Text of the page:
My grandma always said, "It's not about the wedding. It's about the marriage." She knew what she was talking about. By the time my mother, their second child, was born, she and my grandfather had separated. Their subsequent divorce and her single parenting of two children -- almost unheard of in the 1940s and '50s -- always haunted me.
I spent my 20s living and working in New York City. I went on lots of dates with smart, interesting men. I was like a nice Jewish Carrie Bradshaw, but more chaste (I usually ended the evening dissecting my date with the doorman). While I dated, my girlfriends got married in quick succession. Each bride was more wedding-obsessed than the previous one. I was a bridesmaid a dozen times, donning shiny dresses that I never wore again, and grinning my way through endless posed photos. I even co-founded a website, BridesmaidAid.com, that poked fun at everyone else's Big Day. I thought the weddings were silly and excessive. If these Bridezillas were really so in love, why did the color of their centerpieces matter so much? Surely real love would make them blind to these details.
Then, at age 29, I fell in love. I got engaged. I didn't know if he was my one soulmate, but figured he was one of at least a handful, so I'd still lucked out. And a switch went off.
Suddenly, I -- who had scoffed at Bridezillas -- became obsessed with all things nuptial. I approached the role of bride with the same energy that had fueled other phases of my life -- applying to college, landing a job, and finding an NYC apartment. Hours after my boyfriend slipped a diamond on my finger, I was scouring bridal magazines at a Soho newsstand. People said I had to hurry up and plan -- our wedding was a mere 7 months away. I attacked each decision with gusto, choosing a dress, videographer, band, and china pattern within 3 weeks. If marriage required exceptional organizational skills, we were set for happily ever after.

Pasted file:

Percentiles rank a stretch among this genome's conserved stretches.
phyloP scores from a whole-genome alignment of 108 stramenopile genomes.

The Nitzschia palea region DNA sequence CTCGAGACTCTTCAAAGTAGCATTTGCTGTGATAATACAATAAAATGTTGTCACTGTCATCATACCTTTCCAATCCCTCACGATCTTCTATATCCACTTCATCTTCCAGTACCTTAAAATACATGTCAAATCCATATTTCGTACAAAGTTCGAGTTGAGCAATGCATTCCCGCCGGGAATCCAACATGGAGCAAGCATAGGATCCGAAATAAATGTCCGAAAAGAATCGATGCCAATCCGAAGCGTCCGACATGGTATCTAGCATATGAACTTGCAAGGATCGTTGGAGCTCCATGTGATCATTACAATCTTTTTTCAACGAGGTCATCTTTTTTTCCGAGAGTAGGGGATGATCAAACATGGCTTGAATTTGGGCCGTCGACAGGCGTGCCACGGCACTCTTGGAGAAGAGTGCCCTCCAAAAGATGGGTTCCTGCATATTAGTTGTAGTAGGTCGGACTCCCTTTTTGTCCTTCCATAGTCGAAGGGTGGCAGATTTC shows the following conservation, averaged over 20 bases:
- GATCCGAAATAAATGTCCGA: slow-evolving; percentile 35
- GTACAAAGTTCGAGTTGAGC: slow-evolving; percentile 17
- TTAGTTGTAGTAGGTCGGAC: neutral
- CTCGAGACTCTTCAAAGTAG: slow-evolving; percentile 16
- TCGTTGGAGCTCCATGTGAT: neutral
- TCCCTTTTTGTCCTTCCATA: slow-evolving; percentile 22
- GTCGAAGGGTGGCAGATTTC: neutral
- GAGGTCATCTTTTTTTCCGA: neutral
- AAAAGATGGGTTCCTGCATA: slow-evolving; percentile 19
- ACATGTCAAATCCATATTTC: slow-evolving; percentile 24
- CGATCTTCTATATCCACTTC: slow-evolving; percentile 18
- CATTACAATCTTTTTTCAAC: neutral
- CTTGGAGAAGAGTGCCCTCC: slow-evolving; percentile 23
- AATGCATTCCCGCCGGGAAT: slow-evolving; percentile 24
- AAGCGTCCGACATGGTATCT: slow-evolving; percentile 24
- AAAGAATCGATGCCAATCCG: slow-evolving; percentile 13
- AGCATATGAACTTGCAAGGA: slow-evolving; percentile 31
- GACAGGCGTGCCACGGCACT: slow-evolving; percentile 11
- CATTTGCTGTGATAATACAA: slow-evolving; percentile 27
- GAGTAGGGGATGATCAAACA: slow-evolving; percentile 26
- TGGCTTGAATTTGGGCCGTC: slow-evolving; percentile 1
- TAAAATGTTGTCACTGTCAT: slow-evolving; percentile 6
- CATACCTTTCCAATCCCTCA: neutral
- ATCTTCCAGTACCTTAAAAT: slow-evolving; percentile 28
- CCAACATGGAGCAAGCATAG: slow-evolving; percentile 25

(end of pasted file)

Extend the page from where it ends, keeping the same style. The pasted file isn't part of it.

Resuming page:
Our wedding was beautiful -- an elegant but not overdone ceremony and reception at our family's synagogue, where I'd had my Bat Mitzvah, too. Everyone told me it was so lovely and warm. And at the time, it was the happiest day of my life, even if I regretted choosing a three-tiered cake instead of a five-tiered one (a detail I obsessed over even on our honeymoon).
The million dollar question: Was I happy with my new husband, too? Yes. I remember how handsome and happy he looked. I remember how his arm wrapped around me as we walked from table to table greeting our guests. I remember how he played with the gold wedding band on my finger and smiled.
In other words, I was on Cloud 9. But to this day, I second-guess myself. Was I 100 percent sure that day that my marriage would last forever? Well, maybe 90 percent. I'm a pragmatist, after all. But everyone had said that 90 percent was "good enough."
"Good enough" works, sometimes. But four years ago, my husband and I separated after five years of marriage. Our marriage fell apart for the same reasons many others do. The specifics vary by couple, but the hurt is the same. I became a single mother to two young children, just as my grandmother had been sixty years earlier. The ugliness of my divorce paralleled the beauty of the wedding.
In the end, I was left with two great kids and the support of my family and friends. I also faced staggering legal bills and a closet full of nuptial relics. My silk taffeta wedding gown lives in a dusty box. Our handpainted ketubah (Jewish marriage contract) was torn as part of our get (divorce). Then, during Hurricane Irene, a pipe burst and destroyed the whole document.
And then there are the marital "advice cards" that wedding guests dropped into a bowl for us. I reread them, wondering if I somehow missed that one piece of advice that would have made a difference. Half the guests advised, "Never go to bed angry." The other half counseled, "Remember, it's OK to go to bed angry." No one knows the magic formula. No wonder so many of us fail.
Last month, my 8-year-old daughter unearthed my wedding album. She thumbed slowly through the pages, looking at the smiling photos of her dad and me. She barely remembers us together. "Were you happy ?" she asked. "Yes," I answered. I'd loved her father. I'd loved my wedding. I will never regret the marriage because it gave me her and her little brother.
My advice to brides? Don't sweat the wedding. Focus on the marriage, and pray for the best. As for me, I'm wary of marrying again. But if I do, I'll choose same route that Carrie and Mr. Big did for their wedding. Straight to City Hall.
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